This preview shows pages 1–3. Sign up to view the full content.
This preview has intentionally blurred sections. Sign up to view the full version.View Full Document
Unformatted text preview: CHAPTER 6 Building Better Benefits for a Compelling Payoff T he "benefit" is the fourth essential element in developing a brand posi, tioning. The benefit is the principle driver in the customer's purchase decision. It is the customer's payoff for purchasing and using your brand of products and/or services. It addresses the customer's questions: "So, what's in it for me?" and "Why should I purchase your product?" Types of Benefits The positioning benefit provides customers with the basis for choosing your product or service. Therefore, it needs to be competitive. Moreover, it should be the most meaningful customer benefit you want to and can own, in the minds and hearts of your customers. There are a number of benefit types. There are product, customer, and emo- tional benefits. The Reach toothbrush provides us with an illustration of the three types of benefits. Building a Brand Through Power Positioning Product-Reaches better (than competitive toothbrushes) to clean places other brushes can miss. Customer-Results in cleaner, healthier teeth. Emotional-Gives you the confidence that you are doing your best to keep your teeth cleaner and healthier. Notice the difference among the benefit types. The product benefit gets at what the product itself does. It is probably the most frequently used benefit type in positioning and advertising. Sometimes it's the only benefit you need, such as when your product is establishing a new segment or category- or, when the product benefit enables different customers to take away a cus.. tomer benefit that is particularly meaningful to them (from among an array of potential customer benefits). Unfortunately, its frequency of use is more likely a function of the lack of sophistication of the marketer. The product benefit is the lowest,order benefit and, in many cases, will fail to evoke brand loyalty particularly with parity products. The customer benefit addresses the reward inherent in the product benefit to the customer. In the Reach toothbrush example the customer benefit is cleaner, healthier teeth. The customer benefit builds a bridge for customers in translating the product benefit into something more meaningful to them. Additionally, it can serve to differentiate one product from another. You may arrive at the customer benefit by simply addressing the following ques.. tion regarding the product benefit: "So, why is that important to me?" The emotional benefit is, in reality, another form or classification of cus.. tomer benefit. "Feelings" and "beliefs" as opposed to performance factors characterize it. We can identify an emotional benefit by the presence of these words and, as we observe from the Reach example, "confidence" among oth .....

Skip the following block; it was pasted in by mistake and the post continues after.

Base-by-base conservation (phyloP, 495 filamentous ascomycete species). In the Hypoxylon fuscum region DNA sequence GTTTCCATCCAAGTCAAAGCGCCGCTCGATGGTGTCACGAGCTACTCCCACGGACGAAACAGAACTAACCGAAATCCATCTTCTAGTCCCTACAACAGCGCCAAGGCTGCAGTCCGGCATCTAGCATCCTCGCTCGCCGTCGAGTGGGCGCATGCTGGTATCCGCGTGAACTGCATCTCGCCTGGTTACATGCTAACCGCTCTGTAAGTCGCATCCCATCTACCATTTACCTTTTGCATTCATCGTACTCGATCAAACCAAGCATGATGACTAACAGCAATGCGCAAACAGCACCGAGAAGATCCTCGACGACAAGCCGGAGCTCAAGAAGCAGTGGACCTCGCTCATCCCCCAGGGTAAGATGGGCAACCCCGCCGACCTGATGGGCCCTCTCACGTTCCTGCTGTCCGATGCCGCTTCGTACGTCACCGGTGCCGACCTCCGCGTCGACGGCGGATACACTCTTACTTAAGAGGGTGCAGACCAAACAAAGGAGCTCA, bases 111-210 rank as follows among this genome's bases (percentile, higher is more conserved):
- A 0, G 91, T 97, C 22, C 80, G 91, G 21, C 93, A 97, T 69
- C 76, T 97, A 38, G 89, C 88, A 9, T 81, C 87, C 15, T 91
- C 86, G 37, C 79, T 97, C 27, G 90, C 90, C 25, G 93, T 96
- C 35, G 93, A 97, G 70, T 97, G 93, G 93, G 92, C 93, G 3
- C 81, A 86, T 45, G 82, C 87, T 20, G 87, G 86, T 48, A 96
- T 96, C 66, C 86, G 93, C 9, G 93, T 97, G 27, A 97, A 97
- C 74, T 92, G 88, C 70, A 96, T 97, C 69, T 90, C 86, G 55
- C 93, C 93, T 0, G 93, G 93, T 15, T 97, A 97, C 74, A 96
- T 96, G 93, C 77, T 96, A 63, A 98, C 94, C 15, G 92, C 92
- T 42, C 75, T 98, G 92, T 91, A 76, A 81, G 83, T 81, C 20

View Full Document
This note was uploaded on 04/07/2009 for the course JOUR 3403 taught by Professor Cheval,mel during the Fall '07 term at Colorado.
- Fall '07